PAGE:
asking questions.

“People started contacting me thanking me for taking a stand and trying to raise awareness. They also thanked me for giving people someone to talk to about a very scary and sensitive issue, problems in their lives and lessons learned from the abuse of others,” says Byars. “The T-shirts bring a lot of attention to what we hope to accomplish using the Lips UnChained platform.”

For obvious reasons, domestic violence is hard to detect because the crime isn’t reported. Victims don’t feel like they are victimized, so there is no witness to report the wrong doing. Murder, robberies and other deadly crimes are usually easier to detect and viewed less through taboo lenses by the witness.

Domestic violence occurs with women, children and men. Yes, men are victims of domestic violence also. Most victims won’t report domestic violence for fear of being judged or being embarrassed, especially the men. Men are afraid they will be seen as weak, fragile or not manly.

“Men fear the judgment of people and fear looking like they are not masculine,” says Byars. “Because of this, many men live their lives being abused, and some even commit suicide due to feeling helpless; a feeling that they can never make their partner happy or love them properly.”

Domestic violence can happen in the most sober of homes, but many cases can be linked to substance abuse. While this is not the case for all domestic violence crimes, it is for the overwhelming majority. Mind altering drugs can bring out an aggression in people, and when added with outside stressors, the substance becomes a spark in the powder keg.

Byars, through her experiences helping abused people and hearing from victims and survivors, advises that others learn their partner. “You should be able to identify what behaviors and what kind of personality you are sharing a space with,” she explains. “Tell-tale signs will be there and if it quacks like a duck, it is a duck.”

Don’t miss patterns and tendencies in people. If things get violent, don’t forget the potential repercussions for a repeat performance.


If a person wants to be freed from domestic violence immediately, the number on the back of the Lips UnChained shirts can have a rescue team to a victim and their children within minutes.

Their job is to get you out of your current location and to a new location, as well as help you gain employment and reconnect the pieces needed to start a new life.

“We can get them to a new city and get them going again. But they have to be sure it is what they want and that they are willing to follow through. If someone is not sure they are ready to let it all go, they create a dangerous situation when we try to help them. We hope the person is ready to go when they call,” says Byars.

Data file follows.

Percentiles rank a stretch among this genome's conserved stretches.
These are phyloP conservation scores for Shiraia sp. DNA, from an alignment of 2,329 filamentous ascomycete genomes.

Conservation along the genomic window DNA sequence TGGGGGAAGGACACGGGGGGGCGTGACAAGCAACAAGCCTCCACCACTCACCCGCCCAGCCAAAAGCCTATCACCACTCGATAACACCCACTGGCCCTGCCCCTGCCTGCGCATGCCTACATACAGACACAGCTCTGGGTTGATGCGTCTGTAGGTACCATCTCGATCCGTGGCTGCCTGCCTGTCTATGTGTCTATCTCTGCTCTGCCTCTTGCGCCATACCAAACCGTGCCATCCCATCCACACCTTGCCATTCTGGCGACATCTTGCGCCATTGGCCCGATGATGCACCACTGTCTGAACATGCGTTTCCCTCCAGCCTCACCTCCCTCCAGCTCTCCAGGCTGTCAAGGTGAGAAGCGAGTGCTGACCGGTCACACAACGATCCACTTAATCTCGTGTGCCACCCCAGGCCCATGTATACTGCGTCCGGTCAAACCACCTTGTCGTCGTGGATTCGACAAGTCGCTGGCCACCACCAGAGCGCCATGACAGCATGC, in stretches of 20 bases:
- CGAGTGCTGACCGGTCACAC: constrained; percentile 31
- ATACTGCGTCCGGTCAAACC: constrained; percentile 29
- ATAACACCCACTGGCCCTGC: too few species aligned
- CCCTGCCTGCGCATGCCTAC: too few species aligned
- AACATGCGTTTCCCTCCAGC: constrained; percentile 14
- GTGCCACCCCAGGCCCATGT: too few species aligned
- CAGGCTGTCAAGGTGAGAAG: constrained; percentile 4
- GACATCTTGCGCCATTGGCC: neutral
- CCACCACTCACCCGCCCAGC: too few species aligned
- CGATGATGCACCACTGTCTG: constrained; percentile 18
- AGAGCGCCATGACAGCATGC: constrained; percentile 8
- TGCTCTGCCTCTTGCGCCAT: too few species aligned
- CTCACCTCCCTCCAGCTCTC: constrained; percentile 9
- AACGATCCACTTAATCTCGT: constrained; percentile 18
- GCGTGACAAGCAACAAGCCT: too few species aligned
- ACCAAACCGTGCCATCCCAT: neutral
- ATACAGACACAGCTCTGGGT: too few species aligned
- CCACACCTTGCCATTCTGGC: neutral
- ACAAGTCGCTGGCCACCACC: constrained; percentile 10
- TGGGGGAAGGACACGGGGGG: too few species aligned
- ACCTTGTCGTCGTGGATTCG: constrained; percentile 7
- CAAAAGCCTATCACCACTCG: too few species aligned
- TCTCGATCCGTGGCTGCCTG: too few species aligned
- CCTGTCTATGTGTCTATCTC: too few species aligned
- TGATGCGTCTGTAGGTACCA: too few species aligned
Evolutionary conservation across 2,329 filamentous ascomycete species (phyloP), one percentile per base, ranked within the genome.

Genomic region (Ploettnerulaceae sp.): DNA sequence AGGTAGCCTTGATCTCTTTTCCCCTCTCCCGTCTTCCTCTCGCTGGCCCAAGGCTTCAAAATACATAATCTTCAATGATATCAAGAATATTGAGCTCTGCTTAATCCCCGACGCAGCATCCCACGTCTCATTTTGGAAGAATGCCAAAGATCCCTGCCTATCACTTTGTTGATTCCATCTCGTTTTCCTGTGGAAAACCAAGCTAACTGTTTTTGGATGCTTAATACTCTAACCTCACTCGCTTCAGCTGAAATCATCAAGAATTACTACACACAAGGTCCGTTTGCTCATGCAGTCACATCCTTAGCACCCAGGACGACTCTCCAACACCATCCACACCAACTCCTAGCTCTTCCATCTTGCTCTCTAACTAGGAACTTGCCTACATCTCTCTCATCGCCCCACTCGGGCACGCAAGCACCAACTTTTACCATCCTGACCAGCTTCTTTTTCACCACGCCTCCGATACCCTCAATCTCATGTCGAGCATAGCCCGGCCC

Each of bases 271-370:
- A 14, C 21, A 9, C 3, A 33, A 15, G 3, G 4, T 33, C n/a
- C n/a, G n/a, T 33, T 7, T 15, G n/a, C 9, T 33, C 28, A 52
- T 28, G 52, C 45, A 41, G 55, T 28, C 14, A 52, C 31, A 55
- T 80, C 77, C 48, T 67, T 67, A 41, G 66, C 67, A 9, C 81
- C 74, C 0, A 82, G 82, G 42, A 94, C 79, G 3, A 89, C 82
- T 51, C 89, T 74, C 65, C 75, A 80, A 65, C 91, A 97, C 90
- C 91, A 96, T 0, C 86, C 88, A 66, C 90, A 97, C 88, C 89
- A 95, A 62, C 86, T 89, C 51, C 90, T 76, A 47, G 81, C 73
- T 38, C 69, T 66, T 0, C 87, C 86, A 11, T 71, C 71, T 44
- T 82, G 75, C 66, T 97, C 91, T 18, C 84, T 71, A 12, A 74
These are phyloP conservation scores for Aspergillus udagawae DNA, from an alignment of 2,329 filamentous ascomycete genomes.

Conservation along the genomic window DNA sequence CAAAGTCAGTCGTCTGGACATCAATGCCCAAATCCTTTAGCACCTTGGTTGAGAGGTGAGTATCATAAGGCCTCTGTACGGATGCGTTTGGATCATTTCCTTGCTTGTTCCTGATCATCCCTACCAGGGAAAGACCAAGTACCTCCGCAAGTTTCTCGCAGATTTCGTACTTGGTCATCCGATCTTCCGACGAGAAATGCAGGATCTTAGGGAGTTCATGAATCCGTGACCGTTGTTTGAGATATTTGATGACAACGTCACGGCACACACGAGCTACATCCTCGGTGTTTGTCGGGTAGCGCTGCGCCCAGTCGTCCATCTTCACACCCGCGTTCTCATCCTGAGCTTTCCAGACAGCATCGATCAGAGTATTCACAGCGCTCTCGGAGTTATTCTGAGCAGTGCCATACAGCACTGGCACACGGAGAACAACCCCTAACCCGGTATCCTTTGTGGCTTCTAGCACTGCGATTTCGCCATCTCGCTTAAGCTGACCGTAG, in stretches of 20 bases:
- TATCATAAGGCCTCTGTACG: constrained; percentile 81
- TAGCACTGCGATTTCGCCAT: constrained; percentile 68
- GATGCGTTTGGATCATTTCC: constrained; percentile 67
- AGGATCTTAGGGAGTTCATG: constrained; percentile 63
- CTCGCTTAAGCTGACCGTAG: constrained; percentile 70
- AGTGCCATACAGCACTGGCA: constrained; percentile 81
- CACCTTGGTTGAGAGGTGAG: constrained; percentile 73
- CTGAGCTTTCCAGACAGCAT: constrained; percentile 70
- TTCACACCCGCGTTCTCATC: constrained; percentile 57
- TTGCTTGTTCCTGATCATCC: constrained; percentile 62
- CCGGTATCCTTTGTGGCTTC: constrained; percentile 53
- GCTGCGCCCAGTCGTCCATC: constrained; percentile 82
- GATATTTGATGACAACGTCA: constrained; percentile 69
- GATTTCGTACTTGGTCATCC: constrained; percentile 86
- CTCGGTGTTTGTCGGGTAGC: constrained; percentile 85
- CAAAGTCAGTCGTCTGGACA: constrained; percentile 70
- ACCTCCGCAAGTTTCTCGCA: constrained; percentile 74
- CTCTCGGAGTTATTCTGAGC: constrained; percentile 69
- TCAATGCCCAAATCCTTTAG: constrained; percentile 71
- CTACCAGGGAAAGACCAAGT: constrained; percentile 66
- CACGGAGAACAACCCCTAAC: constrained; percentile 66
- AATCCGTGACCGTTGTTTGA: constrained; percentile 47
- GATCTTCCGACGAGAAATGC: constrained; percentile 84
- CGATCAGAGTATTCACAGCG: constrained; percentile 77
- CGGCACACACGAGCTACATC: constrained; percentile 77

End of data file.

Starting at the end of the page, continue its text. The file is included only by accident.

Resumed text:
Fear of a fresh start and new struggles is what stops some from reporting the violence or leaving the relationship. “It’s all a control thing,” says Byars. “If he or she pays all of the bills, and by leaving all you will have is the shirt on your back, it is worth being away from the beatings.”

Another reason is shared children.  Byars explains that some people stay in relationships because of the kids. Some have been told that they won’t ever see them again and that scares them. There are many angles concerning the level of control that places someone in fear of losing something they really love, so they remain on the leash of their abuser.

Balerie Byars started Lips UnChained in early October and she says that she has seen, heard and learned so much in the last few months. She wants to go further; she wants to help more people in abusive relationships. “I want a Lips UnChained shelter for battered people. I want Lips UnChained group meetings. I want Lips UnChained therapists and counselors. I mostly want people to do what the group’s name says and UNCHAIN your lips and speak up and speak out! UnChain those Lips for those who are going through it; UnChain those Lips and speak out against those people you know that are abusing someone. Unchain those Lips and speak out!”

In today’s society there are more instances of domestic abuse being highlighted in the media which has, in turn, started a meaningful conversation. More people are outraged and disgusted by the face of domestic violence, and rightfully so. With one in four women and one in seven men having experienced some type of domestic violence, it is likely that someone is suffering right under your nose. Speak up and speak out, UnChain your Lips!